We found a very interesting comparison of the Audi A8L against the BMW 750Li and the Jaguar XJL Supercharged. There’s a clear winner, not surprising.
It’s a rare imperfection in a vehicle that runs hard and fast over hills and across deserts. A light fog hangs over the steering, preventing the driver from feeling fully in communication with the road. Yet the handling is stable and the grip feverish, and being able to sense every stone in the pavement isn’t necessarily a virtue in this class. Unlike the Jag, the Audi’s sturdy structure soaks up almost all vibrations before they reach the cabin, but—for some reason—not the audible slap of the 20-inchers hitting rough patches.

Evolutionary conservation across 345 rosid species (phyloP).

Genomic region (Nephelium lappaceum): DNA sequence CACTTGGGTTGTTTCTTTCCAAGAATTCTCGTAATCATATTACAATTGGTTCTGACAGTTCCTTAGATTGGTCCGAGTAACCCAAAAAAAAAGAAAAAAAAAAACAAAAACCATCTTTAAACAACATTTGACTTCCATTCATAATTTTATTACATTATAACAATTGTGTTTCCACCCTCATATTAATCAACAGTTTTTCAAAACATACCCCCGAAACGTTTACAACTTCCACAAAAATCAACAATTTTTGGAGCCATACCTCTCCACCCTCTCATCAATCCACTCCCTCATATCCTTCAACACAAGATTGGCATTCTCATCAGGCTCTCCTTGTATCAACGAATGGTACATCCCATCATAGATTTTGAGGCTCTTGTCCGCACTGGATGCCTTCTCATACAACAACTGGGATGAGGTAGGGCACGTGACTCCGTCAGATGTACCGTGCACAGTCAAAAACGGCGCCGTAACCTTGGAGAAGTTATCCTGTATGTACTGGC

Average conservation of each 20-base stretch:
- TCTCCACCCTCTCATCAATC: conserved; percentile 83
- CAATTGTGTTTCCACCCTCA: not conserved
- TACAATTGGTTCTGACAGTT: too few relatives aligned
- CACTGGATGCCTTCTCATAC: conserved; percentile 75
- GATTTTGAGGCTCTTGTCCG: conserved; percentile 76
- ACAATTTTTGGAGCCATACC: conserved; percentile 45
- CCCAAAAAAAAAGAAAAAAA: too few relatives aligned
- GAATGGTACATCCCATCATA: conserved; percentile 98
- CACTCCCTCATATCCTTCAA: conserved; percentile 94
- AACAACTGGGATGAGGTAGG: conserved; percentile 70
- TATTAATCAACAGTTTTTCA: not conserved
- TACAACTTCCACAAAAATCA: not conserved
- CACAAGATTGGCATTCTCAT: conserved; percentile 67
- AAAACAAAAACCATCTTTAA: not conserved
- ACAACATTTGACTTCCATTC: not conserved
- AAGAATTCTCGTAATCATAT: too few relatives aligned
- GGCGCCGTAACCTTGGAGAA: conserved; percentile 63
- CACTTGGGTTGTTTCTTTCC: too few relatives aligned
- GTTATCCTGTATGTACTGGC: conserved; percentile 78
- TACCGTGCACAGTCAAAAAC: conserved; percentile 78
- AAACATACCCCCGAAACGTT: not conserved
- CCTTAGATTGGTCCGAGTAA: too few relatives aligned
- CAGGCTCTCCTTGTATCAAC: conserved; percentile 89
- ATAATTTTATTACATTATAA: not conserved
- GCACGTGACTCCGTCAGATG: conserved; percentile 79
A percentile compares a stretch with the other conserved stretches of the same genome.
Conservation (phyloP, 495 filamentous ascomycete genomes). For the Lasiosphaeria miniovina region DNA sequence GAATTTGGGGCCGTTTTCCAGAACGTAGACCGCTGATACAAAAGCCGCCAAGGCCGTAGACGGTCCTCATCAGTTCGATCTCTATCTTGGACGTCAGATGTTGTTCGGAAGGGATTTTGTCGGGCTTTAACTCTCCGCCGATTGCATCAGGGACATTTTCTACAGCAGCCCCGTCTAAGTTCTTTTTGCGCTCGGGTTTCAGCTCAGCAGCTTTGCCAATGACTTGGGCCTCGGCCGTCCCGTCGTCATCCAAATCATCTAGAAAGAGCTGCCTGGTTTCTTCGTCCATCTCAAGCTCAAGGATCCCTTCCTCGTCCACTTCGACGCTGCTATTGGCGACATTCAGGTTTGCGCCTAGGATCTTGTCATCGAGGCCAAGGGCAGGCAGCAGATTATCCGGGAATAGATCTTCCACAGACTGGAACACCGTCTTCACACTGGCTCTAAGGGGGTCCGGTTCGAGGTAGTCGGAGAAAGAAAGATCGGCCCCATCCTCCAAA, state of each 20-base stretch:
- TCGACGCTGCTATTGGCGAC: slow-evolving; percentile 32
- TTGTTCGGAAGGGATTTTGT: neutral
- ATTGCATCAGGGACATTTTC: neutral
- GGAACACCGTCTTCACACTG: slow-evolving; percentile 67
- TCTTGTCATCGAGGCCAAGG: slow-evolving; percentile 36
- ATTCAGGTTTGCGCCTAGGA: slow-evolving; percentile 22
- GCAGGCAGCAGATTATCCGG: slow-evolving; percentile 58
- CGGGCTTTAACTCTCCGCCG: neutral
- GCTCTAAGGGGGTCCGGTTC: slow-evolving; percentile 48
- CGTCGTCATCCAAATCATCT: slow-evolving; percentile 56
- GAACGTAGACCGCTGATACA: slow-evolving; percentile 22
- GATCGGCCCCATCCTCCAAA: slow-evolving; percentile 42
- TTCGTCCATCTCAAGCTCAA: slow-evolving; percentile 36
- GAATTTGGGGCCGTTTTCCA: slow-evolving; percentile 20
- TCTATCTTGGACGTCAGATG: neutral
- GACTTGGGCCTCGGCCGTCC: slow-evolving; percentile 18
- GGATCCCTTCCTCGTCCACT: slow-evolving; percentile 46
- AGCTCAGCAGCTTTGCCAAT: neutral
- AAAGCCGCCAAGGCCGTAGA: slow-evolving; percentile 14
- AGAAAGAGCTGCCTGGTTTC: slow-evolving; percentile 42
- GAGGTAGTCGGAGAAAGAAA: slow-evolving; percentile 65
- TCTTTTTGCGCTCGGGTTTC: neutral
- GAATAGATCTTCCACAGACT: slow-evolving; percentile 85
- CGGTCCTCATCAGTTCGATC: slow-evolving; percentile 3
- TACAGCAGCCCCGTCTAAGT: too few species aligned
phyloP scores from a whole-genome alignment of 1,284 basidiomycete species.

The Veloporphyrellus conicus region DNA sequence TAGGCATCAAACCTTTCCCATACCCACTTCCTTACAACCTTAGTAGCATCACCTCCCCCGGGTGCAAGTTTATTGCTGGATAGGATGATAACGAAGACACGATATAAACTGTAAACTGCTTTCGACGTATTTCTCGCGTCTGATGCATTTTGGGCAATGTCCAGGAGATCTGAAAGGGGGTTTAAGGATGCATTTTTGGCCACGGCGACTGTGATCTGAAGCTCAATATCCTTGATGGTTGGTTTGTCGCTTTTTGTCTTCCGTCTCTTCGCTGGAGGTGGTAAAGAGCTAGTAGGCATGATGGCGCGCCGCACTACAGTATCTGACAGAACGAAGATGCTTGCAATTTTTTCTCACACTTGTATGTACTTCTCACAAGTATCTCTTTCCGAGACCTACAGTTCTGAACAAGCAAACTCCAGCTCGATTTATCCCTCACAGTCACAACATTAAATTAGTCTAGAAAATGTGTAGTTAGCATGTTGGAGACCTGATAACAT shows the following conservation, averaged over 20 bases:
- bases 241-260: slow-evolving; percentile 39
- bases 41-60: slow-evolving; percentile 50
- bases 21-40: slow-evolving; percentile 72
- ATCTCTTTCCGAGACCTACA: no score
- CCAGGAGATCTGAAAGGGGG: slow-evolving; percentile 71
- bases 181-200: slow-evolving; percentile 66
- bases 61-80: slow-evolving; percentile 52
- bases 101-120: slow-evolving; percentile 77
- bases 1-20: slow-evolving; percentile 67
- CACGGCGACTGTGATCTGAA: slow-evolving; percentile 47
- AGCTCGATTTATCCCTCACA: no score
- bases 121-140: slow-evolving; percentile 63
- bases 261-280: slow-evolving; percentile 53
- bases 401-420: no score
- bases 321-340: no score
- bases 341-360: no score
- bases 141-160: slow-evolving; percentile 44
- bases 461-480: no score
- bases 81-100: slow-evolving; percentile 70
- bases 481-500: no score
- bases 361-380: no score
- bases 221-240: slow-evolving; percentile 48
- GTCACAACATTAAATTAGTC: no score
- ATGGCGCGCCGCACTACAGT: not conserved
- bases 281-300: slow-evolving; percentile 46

The yaw effect of the optional torque-vectoring differential helped supply a best-in-test lane-change speed of 60.7 mph and a skidpad performance of 0.93 g. The differential’s efficacy is so pronounced near the limit that it feels like the car has rear-wheel steering—even more so than the BMW, which actually has rear-wheel steering. Because few will ever use the differential to its full potential, the A8’s trunk floor should be transparent so that at least owners can show off this pricey widget to friends.
While it’s doubtful that many buyers in this segment ever exploit the true abilities of their cars, at least we did. Doing so distinguished the Audi as the most compelling and the best value.